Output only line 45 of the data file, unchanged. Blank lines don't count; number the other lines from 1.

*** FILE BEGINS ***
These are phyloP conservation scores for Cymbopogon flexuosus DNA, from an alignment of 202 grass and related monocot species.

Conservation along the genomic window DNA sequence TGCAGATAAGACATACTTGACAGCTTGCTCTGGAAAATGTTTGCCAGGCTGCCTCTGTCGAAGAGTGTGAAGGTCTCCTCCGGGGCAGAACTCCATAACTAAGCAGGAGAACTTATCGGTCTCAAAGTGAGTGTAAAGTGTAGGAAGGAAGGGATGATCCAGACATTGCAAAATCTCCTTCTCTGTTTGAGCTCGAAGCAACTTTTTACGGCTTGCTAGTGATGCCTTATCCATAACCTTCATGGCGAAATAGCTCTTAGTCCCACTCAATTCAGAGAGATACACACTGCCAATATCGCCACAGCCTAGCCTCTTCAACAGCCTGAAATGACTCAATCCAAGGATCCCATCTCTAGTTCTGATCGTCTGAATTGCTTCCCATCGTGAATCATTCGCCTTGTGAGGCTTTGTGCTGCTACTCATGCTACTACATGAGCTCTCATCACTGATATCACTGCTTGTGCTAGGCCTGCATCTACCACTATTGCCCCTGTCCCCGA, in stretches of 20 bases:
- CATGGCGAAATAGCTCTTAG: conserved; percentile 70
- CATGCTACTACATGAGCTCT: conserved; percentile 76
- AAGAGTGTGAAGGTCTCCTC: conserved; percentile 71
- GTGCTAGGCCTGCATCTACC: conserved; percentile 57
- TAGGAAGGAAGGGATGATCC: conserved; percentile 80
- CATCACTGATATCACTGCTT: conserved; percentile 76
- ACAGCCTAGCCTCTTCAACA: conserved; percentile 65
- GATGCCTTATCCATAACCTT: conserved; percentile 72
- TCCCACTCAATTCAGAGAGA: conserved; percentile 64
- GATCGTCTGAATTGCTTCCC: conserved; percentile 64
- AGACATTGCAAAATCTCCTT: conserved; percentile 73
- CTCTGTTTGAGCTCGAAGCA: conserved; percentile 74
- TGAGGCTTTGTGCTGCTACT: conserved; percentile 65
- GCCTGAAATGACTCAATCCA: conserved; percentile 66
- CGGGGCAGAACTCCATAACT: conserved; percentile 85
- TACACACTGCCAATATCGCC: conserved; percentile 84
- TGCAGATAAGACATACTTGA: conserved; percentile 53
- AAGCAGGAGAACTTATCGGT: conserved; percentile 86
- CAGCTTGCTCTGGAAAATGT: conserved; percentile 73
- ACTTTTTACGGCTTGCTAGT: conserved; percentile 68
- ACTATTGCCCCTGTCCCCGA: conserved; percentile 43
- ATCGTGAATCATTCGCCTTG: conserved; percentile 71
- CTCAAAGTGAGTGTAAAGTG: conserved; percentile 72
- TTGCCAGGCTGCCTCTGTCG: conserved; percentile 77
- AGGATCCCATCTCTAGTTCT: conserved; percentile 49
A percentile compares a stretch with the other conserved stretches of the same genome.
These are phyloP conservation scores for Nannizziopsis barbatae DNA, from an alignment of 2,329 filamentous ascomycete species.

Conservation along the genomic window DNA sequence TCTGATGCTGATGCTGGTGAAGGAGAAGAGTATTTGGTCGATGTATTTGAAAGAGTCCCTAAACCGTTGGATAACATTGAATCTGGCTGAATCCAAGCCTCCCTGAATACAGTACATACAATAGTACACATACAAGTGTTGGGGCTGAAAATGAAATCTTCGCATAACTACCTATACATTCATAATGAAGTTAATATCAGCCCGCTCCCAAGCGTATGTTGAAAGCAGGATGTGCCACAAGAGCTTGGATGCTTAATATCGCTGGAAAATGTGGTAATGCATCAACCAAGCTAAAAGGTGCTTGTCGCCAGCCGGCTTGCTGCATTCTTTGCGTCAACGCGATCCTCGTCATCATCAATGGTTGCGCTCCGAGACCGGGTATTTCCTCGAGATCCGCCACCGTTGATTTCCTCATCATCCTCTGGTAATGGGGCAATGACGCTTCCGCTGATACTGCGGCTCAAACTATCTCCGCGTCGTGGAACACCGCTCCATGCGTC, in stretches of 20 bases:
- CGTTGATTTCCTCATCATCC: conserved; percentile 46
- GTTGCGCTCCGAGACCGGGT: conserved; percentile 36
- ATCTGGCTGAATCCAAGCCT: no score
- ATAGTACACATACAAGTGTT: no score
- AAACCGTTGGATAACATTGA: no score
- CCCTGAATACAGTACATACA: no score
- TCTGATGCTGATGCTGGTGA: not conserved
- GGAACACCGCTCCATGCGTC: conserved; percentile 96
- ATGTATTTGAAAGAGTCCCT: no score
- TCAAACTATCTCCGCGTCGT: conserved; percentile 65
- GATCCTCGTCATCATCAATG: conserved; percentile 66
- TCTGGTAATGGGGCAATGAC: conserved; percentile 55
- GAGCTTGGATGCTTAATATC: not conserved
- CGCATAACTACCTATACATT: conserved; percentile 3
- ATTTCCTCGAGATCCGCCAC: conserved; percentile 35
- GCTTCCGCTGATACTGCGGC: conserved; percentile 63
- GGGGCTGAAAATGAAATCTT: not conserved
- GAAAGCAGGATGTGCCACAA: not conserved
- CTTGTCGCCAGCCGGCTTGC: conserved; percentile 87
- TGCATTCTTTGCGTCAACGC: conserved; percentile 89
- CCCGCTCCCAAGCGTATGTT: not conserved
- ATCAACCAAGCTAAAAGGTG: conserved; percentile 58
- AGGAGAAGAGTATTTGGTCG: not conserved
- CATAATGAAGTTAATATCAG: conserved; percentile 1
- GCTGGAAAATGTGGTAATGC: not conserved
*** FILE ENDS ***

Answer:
- ATTTCCTCGAGATCCGCCAC: conserved; percentile 35